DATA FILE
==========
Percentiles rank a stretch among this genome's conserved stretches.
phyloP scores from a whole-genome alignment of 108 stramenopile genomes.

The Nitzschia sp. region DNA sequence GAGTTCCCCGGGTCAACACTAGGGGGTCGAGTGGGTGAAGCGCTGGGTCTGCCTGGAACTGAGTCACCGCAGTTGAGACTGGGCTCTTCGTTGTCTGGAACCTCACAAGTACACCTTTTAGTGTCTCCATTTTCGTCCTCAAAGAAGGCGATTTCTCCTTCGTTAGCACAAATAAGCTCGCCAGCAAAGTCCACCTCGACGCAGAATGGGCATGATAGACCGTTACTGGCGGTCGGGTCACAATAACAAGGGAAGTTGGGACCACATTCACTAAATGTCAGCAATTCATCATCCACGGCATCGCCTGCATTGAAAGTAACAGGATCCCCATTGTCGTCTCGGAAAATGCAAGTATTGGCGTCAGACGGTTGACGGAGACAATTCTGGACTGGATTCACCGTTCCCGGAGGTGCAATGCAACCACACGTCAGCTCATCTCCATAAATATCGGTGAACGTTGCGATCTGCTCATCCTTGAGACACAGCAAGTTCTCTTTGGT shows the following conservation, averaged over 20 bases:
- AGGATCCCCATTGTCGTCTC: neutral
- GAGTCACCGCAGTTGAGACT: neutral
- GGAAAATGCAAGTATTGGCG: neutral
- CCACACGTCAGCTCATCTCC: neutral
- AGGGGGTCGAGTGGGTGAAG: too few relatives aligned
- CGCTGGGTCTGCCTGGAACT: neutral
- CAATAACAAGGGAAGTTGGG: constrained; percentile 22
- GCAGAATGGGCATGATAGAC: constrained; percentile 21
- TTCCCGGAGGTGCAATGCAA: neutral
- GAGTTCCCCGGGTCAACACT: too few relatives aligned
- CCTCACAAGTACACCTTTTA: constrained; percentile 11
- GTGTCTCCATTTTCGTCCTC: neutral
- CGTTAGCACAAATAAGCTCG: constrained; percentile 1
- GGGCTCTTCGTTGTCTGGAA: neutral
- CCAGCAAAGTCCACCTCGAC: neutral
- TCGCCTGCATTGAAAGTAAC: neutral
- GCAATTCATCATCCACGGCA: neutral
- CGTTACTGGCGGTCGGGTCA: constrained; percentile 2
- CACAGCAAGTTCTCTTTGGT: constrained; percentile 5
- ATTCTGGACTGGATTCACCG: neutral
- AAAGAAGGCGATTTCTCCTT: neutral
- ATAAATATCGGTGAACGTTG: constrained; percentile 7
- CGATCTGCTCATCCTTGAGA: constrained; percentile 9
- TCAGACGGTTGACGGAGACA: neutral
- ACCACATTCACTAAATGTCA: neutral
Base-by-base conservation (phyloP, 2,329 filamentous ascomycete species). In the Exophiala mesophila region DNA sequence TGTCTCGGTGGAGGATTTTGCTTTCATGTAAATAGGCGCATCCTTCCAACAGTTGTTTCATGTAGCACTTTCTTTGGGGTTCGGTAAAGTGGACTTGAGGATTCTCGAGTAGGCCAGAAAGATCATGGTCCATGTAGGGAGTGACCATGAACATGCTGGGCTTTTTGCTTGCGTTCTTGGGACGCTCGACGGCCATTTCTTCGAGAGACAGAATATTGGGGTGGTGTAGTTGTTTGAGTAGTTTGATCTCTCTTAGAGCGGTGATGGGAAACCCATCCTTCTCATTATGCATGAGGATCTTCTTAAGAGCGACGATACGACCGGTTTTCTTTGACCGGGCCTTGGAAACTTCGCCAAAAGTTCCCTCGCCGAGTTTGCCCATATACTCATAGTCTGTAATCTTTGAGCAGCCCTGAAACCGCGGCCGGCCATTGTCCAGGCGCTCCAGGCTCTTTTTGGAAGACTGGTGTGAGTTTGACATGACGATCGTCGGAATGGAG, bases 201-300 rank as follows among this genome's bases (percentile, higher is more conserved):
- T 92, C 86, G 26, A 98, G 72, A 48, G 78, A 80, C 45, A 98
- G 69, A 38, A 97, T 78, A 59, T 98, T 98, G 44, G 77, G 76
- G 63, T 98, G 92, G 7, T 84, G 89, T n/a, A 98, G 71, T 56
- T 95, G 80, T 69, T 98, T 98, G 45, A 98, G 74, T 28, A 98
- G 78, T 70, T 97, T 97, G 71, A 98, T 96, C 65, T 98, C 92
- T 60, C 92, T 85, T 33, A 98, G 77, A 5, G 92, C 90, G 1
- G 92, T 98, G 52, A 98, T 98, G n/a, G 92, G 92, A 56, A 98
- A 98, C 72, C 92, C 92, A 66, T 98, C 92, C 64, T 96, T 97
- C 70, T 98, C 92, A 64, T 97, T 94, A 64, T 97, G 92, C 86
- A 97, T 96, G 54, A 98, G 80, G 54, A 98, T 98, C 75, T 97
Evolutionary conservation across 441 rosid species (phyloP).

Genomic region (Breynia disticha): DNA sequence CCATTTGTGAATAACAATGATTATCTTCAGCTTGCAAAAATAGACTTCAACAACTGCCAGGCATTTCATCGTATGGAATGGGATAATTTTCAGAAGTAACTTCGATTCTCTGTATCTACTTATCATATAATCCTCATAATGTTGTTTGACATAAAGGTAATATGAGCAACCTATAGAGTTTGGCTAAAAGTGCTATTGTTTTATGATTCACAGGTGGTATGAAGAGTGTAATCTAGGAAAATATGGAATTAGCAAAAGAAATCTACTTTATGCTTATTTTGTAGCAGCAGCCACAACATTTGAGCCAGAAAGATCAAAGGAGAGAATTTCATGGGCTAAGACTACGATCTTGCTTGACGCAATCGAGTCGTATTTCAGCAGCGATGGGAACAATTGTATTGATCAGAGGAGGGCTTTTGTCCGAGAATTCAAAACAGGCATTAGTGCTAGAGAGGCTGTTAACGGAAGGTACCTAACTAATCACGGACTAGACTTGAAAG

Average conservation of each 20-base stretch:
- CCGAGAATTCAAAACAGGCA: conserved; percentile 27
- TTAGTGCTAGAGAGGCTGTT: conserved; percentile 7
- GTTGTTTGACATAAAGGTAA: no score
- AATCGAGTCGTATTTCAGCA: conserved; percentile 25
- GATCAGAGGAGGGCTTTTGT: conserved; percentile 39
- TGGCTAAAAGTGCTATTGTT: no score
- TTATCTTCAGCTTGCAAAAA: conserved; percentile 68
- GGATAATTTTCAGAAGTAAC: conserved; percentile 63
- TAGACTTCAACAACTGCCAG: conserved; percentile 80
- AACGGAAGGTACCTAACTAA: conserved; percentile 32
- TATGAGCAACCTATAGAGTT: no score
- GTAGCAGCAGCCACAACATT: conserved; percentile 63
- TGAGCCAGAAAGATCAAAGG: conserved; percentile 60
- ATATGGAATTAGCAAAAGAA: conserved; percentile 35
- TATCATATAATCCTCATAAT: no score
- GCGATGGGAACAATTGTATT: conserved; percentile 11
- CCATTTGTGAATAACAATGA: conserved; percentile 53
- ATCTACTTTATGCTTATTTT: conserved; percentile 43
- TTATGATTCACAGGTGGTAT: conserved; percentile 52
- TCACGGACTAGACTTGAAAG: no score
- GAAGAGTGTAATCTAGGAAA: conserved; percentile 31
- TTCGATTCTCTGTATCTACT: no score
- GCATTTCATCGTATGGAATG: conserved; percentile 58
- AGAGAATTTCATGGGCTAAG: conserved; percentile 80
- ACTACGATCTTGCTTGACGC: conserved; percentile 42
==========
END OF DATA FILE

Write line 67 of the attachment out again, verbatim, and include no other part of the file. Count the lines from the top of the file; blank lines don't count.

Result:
- ACTACGATCTTGCTTGACGC: conserved; percentile 42